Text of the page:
Question: Was there any downside to winning the Oscar?

Answer: For me?

Question: Yes.

Answer: Can't think of one. I can't think of one. No it's very elite group. I mean one of the real joys I got with Catherine on everything else with Oscar night was had this thing where they brought in all these past Oscar winners out, you know like 60 of us and I'm sitting up with dad up on top and he's looking around I said what's wrong he said am I the oldest one here. I said dad Ms. Louise Reiner, she's 93. And Carl's here he's 91. He said you know how you can tell when you're getting old? And I said no dad. When they compliment you on your alligator shoes and you're barefoot. And then Catherine came out and they're taking photographs and I said I can't wait for Catherine how cool is it for you to be standing out in front with your Oscar with 60 Oscar winners just sitting up there behind you it's going to be a great photograph I haven't seen it.

Question: She's so beautiful do you ever get to see a less beautiful side of her or is it just always?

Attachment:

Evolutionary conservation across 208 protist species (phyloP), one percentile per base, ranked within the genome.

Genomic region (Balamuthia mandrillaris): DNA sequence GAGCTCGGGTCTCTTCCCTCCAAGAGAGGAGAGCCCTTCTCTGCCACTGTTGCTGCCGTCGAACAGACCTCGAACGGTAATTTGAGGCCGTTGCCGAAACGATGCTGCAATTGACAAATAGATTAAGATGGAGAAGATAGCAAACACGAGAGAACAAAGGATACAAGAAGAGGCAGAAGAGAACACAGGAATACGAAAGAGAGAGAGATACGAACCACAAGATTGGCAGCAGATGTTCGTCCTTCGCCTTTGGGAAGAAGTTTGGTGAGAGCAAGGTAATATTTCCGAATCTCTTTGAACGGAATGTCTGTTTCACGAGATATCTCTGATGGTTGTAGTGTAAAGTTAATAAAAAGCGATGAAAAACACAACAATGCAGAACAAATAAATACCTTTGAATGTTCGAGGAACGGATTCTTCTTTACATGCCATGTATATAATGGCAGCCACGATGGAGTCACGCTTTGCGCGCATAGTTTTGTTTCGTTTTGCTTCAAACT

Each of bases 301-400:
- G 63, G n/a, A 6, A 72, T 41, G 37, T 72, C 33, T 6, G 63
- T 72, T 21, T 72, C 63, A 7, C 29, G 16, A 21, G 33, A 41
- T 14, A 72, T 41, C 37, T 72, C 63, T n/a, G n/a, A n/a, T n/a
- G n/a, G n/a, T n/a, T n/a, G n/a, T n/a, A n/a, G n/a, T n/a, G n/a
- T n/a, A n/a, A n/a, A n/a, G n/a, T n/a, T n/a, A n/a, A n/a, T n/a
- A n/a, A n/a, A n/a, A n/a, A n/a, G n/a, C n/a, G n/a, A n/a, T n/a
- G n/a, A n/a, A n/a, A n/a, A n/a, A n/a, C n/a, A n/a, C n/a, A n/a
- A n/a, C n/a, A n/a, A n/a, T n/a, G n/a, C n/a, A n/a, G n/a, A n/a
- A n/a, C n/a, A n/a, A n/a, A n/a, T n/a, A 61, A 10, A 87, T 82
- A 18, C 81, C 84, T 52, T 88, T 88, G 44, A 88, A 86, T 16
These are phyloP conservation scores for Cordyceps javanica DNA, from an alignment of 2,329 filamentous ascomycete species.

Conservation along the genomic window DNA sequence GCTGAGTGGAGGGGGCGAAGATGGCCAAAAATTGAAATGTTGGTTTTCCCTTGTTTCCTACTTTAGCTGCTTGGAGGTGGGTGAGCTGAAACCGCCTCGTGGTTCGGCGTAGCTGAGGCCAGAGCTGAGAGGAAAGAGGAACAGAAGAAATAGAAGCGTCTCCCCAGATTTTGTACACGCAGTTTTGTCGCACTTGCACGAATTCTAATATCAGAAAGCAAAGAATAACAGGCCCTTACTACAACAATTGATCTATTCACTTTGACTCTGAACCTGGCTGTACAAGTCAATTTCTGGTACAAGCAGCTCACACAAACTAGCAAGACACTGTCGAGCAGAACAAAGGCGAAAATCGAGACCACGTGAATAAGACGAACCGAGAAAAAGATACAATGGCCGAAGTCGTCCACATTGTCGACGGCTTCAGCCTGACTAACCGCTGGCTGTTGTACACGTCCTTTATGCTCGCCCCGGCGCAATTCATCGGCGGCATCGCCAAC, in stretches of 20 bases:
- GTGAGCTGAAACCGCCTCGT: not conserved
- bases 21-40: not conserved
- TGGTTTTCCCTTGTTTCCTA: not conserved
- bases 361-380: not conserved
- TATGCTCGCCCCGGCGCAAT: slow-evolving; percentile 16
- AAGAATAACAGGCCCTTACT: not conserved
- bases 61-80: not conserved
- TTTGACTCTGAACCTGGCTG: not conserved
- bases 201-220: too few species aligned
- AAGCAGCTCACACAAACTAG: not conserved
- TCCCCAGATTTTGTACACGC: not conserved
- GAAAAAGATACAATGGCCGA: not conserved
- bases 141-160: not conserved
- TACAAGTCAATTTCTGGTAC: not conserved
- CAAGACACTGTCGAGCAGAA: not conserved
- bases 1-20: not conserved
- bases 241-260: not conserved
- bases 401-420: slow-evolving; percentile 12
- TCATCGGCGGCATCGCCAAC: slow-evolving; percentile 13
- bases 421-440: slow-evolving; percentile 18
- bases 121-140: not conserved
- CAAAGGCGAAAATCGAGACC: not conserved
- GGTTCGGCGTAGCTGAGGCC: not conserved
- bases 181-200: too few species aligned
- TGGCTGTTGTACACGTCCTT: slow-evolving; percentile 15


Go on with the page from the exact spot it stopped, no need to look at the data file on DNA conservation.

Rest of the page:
Answer: No she is inside one of the things I think makes her so beautiful is she's so unaware of it. You know she just you know gets dressed when she's got to get kind of dressed up and then off she goes but doesn't really have a self conscience awareness so I think it's so such an attractive quality.

Question: Your parents neither encouraged you nor discouraged you to follow in theirs because what have you do, what about your own children, what advice would you give to them if they want to follow your lead?

Answer: Well Cameron's off and running. You know we'll see. I think the only advice you really got to give them is that you got to make sure that you love acting, because if the only reason you're doing it is to be a star, then you're going to be very disappointed, very disappointed. If it's because it's in your blood you got to do it and you'd be happy doing theater in New York or whatever then by all means. But, if the only reason you're doing it is you want to be a movie star, then it's going to be tough.